system.proxy configuration attributes give information about how to connect to a remote system through a proxy server. This often happens when the target system is behind a firewall or resides on a NAT. Currently proxy servers can only reuse the authentication configuration provided by the target system.

Attribute Type Description
name string Required: A descriptive name given to the proxy server.
host string Required: The hostname of the proxy server.
port integer Required: The port on which to connect to the proxy server. If null, the port in the parent storage config is used.

If you have not yet set up a system of your own, now is a good time to grab a sandbox system to use while you follow along with the rest of this tutorial.

Creating a new storage system

systems-addupdate -v -F sftp-password.json
Show curl
curl -sk -H "Authorization: Bearer $ACCESS_TOKEN" -F "fileToUpload=@sftp-password.json" https://api.tacc.utexas.edu/systems/v2

The response from the service will be similar to the following:

{
  "site": null,
  "id": "sftp.storage.example.com",
  "revision": 1,
  "default": false,
  "lastModified": "2016-09-06T17:46:42.621-05:00",
  "status": "UP",
  "description": "My example storage system using SFTP to store data for testing",
  "name": "Example SFTP Storage System",
  "owner": "nryan",
  "globalDefault": false,
  "available": true,
  "uuid": "4036169328045649434-242ac117-0001-006",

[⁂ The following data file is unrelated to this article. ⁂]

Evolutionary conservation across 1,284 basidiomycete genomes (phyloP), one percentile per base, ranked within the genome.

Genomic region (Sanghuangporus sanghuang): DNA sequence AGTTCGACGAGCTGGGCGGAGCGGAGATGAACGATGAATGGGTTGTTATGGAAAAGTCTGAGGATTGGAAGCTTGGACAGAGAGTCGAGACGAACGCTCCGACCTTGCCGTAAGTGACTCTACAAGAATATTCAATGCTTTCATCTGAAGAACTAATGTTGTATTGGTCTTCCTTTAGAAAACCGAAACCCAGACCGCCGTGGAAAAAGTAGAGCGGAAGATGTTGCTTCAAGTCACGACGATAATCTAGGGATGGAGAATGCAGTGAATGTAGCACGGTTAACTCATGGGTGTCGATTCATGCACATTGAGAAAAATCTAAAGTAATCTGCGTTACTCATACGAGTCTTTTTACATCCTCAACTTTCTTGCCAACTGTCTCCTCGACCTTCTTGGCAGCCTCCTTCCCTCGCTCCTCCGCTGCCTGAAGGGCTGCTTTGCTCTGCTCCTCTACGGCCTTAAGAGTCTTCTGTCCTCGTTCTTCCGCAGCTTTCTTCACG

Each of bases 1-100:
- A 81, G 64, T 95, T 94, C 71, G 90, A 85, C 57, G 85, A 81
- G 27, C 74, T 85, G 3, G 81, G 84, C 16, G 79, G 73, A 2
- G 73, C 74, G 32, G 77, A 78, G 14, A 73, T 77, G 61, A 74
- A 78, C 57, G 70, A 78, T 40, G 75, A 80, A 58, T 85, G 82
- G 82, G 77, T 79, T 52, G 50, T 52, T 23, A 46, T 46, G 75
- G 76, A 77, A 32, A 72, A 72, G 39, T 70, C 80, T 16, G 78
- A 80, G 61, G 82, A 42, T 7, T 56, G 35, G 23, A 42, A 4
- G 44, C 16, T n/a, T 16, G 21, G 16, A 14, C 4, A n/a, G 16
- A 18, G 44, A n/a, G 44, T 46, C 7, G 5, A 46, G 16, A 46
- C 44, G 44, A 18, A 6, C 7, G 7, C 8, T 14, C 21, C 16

"public": false,
  "type": "STORAGE",
  "storage": {
    "mirror": false,
    "port": 22,
    "homeDir": "/home/systest",
    "protocol": "SFTP",
    "host": "storage.example.com",
    "publicAppsDir": null,
    "proxy": null,
    "rootDir": "/",
    "auth": {
      "type": "PASSWORD"
    }
  },
  "_links": {
    "roles": {
      "href": "https://api.tacc.utexas.edu/systems/v2/sftp.storage.example.com/roles"
    },
    "owner": {
      "href": "https://api.tacc.utexas.edu/profiles/v2/nryan"
    },
    "credentials": {
      "href": "https://api.tacc.utexas.edu/systems/v2/sftp.storage.example.com/credentials"
    },
    "self": {
      "href": "https://api.tacc.utexas.edu/systems/v2/sftp.storage.example.com"
    },
    "metadata": {
      "href": "https://api.tacc.utexas.edu/meta/v2/data/?q=%7B%22associationIds%22%3A%224036169328045649434-242ac117-0001-006%22%7D"
    }
  }
}

Congratulations, you just added your first system. This storage system can now be used by the Files service to manage data, the Transfer service as a source or destination of data movement, the Apps service as a application repository, and the Jobs Service as both a staging and archiving destination.

Notice that the JSON returned from the Systems service is different than what was submitted. Several fields have been added, and several other have been removed. On line 3, the UUID of the system has been added. This is the same UUID that is used in notifications and metadata references. On line 5, the status value was added in and assigned a default value since we did not specify it. Ditto for the site attribute on line 8.

Three new fields were added on lines 9-11. revision is the number of times this system has been updated. This being our first time registering the system, it is set to 1. public tells whether this system is published as a shared resource for all users. We will cover this more in the section on System scope. lastModified is a timestamp of the last time the system was updated.

In the storage object, the publicAppsDir and mirror fields were both added and set to their default values. In this example we are not using a proxy server, so it was defaulted to null. Last, and most important, all authentication information has been omitted from the response object. Regardless of the authentication type, no user credential information will ever be returned once they are stored.